Since Prime Minister John Major announced that the British general election will be held May 1, scores of commentaries have appeared in the American press suggesting the British way is better.
Election campaigns there are mercifully short - usually well under six weeks. And forget about big campaign finance scandals since individuals running for Parliament are limited to spending a maximum of $14,000 each.
Moreover, all television time is free, so there is little need for lots of cash anyway. And since the British vote the party label rather than the candidate, the emphasis is on issues rather than personalities. It all seems rather dignified. Dignified perhaps, but not very democratic.
Campaigns in Britain are short because the incumbent prime minister can call an election whenever he likes - within the maximum of five years between Parliaments. Usually, he goes to the country when prospects are most opportune for his party. Would Americans regard this as fair?
As far as campaign financing is concerned, individual candidate spending in British elections may be strictly limited, but political party spending, which benefits the candidates, is not. There is no limit on who can give such "soft money," or on how much. Nor is there any requirement for disclosure. Foreign, as well as domestic, money is taken, and it all may be kept secret.
Currently, Britons are in an uproar over secret cash payments to lawmakers who lobbied, and even asked questions in Parliament, on behalf of their financial backers - the so-called cash-for-questions scandal.
True, TV time is free, so the amount of money needed to wage a campaign is far less than in the United States. But the method for allocating the time is flawed at best. Since it is based mostly on vote counts in prior elections, the two major parties - the Conservatives and Labour - get far more air time than smaller parties such as the Liberal Democrats. It is illegal to purchase political time.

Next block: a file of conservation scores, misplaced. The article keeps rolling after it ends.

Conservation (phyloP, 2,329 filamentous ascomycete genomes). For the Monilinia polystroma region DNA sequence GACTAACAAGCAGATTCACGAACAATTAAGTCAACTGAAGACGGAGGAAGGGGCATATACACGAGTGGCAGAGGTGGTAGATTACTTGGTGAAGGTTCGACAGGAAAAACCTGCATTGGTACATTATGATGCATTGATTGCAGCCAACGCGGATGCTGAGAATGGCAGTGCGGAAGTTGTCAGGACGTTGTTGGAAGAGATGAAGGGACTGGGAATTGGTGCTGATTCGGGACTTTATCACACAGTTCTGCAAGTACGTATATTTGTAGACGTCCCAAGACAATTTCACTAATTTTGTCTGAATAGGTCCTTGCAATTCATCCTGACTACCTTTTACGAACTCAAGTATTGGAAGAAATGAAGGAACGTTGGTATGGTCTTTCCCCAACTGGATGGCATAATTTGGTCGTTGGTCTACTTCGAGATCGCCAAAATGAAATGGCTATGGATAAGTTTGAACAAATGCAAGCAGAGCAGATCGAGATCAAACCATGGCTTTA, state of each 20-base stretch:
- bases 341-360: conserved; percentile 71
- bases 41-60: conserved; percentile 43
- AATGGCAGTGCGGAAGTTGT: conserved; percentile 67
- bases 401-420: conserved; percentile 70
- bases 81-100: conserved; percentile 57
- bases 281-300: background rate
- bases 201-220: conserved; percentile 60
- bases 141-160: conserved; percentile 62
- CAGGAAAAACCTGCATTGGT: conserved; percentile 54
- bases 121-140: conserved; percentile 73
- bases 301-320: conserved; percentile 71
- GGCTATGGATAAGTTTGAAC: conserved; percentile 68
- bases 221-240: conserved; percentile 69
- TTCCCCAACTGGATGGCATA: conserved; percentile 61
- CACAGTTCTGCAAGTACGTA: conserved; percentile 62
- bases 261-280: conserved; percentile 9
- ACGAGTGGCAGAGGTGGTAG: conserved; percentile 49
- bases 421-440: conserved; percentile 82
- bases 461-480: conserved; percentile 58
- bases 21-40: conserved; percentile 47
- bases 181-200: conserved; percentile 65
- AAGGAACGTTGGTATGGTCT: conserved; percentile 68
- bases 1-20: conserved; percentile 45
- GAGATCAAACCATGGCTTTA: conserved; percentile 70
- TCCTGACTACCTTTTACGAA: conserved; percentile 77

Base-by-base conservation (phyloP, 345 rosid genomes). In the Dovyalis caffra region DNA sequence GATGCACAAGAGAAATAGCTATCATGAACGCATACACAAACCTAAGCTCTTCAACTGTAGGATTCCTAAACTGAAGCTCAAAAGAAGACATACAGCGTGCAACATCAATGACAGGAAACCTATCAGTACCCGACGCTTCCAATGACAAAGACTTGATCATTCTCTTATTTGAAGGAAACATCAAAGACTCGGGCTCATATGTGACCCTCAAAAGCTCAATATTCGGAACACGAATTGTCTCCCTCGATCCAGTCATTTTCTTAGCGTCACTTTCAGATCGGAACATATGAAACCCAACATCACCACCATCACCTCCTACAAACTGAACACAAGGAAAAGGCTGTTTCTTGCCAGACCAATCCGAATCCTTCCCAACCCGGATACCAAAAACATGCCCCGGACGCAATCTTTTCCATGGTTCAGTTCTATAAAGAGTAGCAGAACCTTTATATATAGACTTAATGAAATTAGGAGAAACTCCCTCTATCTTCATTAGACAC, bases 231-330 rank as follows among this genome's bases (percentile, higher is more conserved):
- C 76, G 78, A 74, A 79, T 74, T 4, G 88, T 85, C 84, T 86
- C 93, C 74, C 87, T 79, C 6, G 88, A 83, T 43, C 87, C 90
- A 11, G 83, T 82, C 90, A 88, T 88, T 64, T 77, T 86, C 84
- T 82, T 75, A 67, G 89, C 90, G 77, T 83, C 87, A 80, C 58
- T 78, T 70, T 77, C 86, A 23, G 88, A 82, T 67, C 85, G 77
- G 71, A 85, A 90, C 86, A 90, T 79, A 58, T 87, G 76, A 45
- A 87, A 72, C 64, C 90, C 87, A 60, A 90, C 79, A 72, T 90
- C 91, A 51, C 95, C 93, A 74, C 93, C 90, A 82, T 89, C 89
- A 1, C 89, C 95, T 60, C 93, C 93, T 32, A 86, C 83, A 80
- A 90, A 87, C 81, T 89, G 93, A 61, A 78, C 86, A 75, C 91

Under this system, it would be next to impossible for a new political party or candidate to emerge as a serious contender. Would Americans favor that? Would they support curtailing First Amendment liberties by preventing political organizations from buying access to the airwaves?
Critics of American elections contend the system breeds cynicism among voters, as indicated by the abysmal turnout. But there are national elections at fixed dates for the House of Representatives (the equivalent of the House of Commons) every two years, not every four or five years as in Britain. One-third of the Senate also is elected every two years, and the president is elected every four years.
Britons, by contrast, must confer all national political power by voting for one member of Parliament to represent their district. They cannot vote for prime minister directly, nor do they have any say in who sits in the second chamber, the unelected House of Lords. No wonder turnout is high in Britain. Voting for a member of Parliament every four or five years is the only chance the electorate gets to meaningfully affect the system.
American columnists who wax glowingly about electoral politics British-style should consider that once the election is over, British citizens are practically powerless until they next go to the polls as many as five years hence. A government assured of a majority in Parliament - with compliant lawmakers required to toe the party line on all major votes - is essentially, in the words of Lord Hailsham, a former Conservative Cabinet member, "an elected dictatorship."
That may overstate the case. The British approach to elections and government has its merits. But it is nowhere near as democratic as the US system. The Founding Fathers knew what they were doing when they told King George there is a better way.
* David Pitts is an ex-Brit who writes about politics in his native land from Washington.